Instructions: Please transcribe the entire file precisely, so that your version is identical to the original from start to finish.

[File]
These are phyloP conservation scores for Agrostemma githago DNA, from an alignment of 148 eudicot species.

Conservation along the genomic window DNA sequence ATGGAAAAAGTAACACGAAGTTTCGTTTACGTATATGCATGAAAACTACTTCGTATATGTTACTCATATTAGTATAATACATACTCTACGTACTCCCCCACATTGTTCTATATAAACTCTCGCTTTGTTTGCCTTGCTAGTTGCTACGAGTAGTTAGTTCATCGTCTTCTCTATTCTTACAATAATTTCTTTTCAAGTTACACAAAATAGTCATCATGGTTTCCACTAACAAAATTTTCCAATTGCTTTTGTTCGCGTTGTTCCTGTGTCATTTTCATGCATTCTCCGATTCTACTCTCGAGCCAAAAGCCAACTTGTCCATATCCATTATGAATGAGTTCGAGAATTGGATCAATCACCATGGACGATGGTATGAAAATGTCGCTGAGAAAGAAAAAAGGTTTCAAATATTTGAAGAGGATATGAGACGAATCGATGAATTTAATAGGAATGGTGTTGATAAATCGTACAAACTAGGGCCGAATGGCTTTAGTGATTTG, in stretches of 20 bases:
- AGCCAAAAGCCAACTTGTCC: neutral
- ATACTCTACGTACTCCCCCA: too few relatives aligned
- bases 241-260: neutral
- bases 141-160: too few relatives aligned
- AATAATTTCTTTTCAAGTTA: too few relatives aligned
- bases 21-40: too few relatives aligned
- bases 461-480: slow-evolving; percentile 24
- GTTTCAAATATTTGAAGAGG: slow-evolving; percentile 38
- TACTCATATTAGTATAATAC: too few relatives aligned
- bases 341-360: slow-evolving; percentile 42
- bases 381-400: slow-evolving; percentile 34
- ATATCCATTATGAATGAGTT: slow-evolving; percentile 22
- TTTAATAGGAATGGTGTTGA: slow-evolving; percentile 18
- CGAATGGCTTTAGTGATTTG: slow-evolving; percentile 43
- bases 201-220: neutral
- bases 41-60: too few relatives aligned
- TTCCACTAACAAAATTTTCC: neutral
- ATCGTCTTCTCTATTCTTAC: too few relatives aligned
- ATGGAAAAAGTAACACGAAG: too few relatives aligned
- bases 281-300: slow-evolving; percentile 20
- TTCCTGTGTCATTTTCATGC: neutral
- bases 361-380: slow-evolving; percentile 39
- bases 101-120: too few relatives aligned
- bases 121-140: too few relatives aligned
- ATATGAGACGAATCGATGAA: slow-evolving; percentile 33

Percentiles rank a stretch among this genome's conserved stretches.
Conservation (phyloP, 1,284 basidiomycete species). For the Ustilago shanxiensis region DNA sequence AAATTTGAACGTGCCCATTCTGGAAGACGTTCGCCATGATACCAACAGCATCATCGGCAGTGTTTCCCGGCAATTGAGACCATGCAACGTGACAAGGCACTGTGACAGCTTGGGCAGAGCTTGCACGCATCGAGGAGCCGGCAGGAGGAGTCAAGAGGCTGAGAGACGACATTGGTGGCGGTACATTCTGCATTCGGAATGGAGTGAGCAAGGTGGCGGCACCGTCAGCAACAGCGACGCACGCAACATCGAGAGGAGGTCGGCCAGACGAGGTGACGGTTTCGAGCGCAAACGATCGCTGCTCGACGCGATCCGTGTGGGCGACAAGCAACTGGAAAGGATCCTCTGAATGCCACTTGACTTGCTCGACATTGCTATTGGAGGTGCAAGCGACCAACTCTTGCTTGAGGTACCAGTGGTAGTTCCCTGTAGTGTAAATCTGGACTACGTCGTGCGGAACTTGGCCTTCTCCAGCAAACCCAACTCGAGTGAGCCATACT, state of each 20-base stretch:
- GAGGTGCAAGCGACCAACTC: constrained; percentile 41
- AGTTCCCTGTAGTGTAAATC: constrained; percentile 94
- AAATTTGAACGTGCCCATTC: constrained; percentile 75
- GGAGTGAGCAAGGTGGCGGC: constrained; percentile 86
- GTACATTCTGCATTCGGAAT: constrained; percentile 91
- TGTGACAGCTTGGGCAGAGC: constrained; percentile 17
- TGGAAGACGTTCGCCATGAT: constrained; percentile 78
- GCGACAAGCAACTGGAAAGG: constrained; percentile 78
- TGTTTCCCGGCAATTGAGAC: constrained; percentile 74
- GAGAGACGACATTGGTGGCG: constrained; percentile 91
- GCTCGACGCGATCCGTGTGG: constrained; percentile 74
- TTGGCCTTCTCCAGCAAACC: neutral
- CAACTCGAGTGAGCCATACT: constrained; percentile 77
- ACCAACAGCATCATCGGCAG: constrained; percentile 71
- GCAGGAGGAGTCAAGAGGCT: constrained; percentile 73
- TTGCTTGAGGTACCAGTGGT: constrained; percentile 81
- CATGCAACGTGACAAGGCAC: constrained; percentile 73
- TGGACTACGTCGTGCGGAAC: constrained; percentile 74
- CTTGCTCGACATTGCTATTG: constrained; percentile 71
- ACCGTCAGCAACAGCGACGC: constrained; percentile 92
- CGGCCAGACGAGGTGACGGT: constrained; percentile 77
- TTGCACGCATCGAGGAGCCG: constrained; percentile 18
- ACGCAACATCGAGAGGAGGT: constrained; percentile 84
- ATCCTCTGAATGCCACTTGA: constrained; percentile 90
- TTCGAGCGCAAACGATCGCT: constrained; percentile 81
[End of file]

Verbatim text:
These are phyloP conservation scores for Agrostemma githago DNA, from an alignment of 148 eudicot species.

Conservation along the genomic window DNA sequence ATGGAAAAAGTAACACGAAGTTTCGTTTACGTATATGCATGAAAACTACTTCGTATATGTTACTCATATTAGTATAATACATACTCTACGTACTCCCCCACATTGTTCTATATAAACTCTCGCTTTGTTTGCCTTGCTAGTTGCTACGAGTAGTTAGTTCATCGTCTTCTCTATTCTTACAATAATTTCTTTTCAAGTTACACAAAATAGTCATCATGGTTTCCACTAACAAAATTTTCCAATTGCTTTTGTTCGCGTTGTTCCTGTGTCATTTTCATGCATTCTCCGATTCTACTCTCGAGCCAAAAGCCAACTTGTCCATATCCATTATGAATGAGTTCGAGAATTGGATCAATCACCATGGACGATGGTATGAAAATGTCGCTGAGAAAGAAAAAAGGTTTCAAATATTTGAAGAGGATATGAGACGAATCGATGAATTTAATAGGAATGGTGTTGATAAATCGTACAAACTAGGGCCGAATGGCTTTAGTGATTTG, in stretches of 20 bases:
- AGCCAAAAGCCAACTTGTCC: neutral
- ATACTCTACGTACTCCCCCA: too few relatives aligned
- bases 241-260: neutral
- bases 141-160: too few relatives aligned
- AATAATTTCTTTTCAAGTTA: too few relatives aligned
- bases 21-40: too few relatives aligned
- bases 461-480: slow-evolving; percentile 24
- GTTTCAAATATTTGAAGAGG: slow-evolving; percentile 38
- TACTCATATTAGTATAATAC: too few relatives aligned
- bases 341-360: slow-evolving; percentile 42
- bases 381-400: slow-evolving; percentile 34
- ATATCCATTATGAATGAGTT: slow-evolving; percentile 22
- TTTAATAGGAATGGTGTTGA: slow-evolving; percentile 18
- CGAATGGCTTTAGTGATTTG: slow-evolving; percentile 43
- bases 201-220: neutral
- bases 41-60: too few relatives aligned
- TTCCACTAACAAAATTTTCC: neutral
- ATCGTCTTCTCTATTCTTAC: too few relatives aligned
- ATGGAAAAAGTAACACGAAG: too few relatives aligned
- bases 281-300: slow-evolving; percentile 20
- TTCCTGTGTCATTTTCATGC: neutral
- bases 361-380: slow-evolving; percentile 39
- bases 101-120: too few relatives aligned
- bases 121-140: too few relatives aligned
- ATATGAGACGAATCGATGAA: slow-evolving; percentile 33

Percentiles rank a stretch among this genome's conserved stretches.
Conservation (phyloP, 1,284 basidiomycete species). For the Ustilago shanxiensis region DNA sequence AAATTTGAACGTGCCCATTCTGGAAGACGTTCGCCATGATACCAACAGCATCATCGGCAGTGTTTCCCGGCAATTGAGACCATGCAACGTGACAAGGCACTGTGACAGCTTGGGCAGAGCTTGCACGCATCGAGGAGCCGGCAGGAGGAGTCAAGAGGCTGAGAGACGACATTGGTGGCGGTACATTCTGCATTCGGAATGGAGTGAGCAAGGTGGCGGCACCGTCAGCAACAGCGACGCACGCAACATCGAGAGGAGGTCGGCCAGACGAGGTGACGGTTTCGAGCGCAAACGATCGCTGCTCGACGCGATCCGTGTGGGCGACAAGCAACTGGAAAGGATCCTCTGAATGCCACTTGACTTGCTCGACATTGCTATTGGAGGTGCAAGCGACCAACTCTTGCTTGAGGTACCAGTGGTAGTTCCCTGTAGTGTAAATCTGGACTACGTCGTGCGGAACTTGGCCTTCTCCAGCAAACCCAACTCGAGTGAGCCATACT, state of each 20-base stretch:
- GAGGTGCAAGCGACCAACTC: constrained; percentile 41
- AGTTCCCTGTAGTGTAAATC: constrained; percentile 94
- AAATTTGAACGTGCCCATTC: constrained; percentile 75
- GGAGTGAGCAAGGTGGCGGC: constrained; percentile 86
- GTACATTCTGCATTCGGAAT: constrained; percentile 91
- TGTGACAGCTTGGGCAGAGC: constrained; percentile 17
- TGGAAGACGTTCGCCATGAT: constrained; percentile 78
- GCGACAAGCAACTGGAAAGG: constrained; percentile 78
- TGTTTCCCGGCAATTGAGAC: constrained; percentile 74
- GAGAGACGACATTGGTGGCG: constrained; percentile 91
- GCTCGACGCGATCCGTGTGG: constrained; percentile 74
- TTGGCCTTCTCCAGCAAACC: neutral
- CAACTCGAGTGAGCCATACT: constrained; percentile 77
- ACCAACAGCATCATCGGCAG: constrained; percentile 71
- GCAGGAGGAGTCAAGAGGCT: constrained; percentile 73
- TTGCTTGAGGTACCAGTGGT: constrained; percentile 81
- CATGCAACGTGACAAGGCAC: constrained; percentile 73
- TGGACTACGTCGTGCGGAAC: constrained; percentile 74
- CTTGCTCGACATTGCTATTG: constrained; percentile 71
- ACCGTCAGCAACAGCGACGC: constrained; percentile 92
- CGGCCAGACGAGGTGACGGT: constrained; percentile 77
- TTGCACGCATCGAGGAGCCG: constrained; percentile 18
- ACGCAACATCGAGAGGAGGT: constrained; percentile 84
- ATCCTCTGAATGCCACTTGA: constrained; percentile 90
- TTCGAGCGCAAACGATCGCT: constrained; percentile 81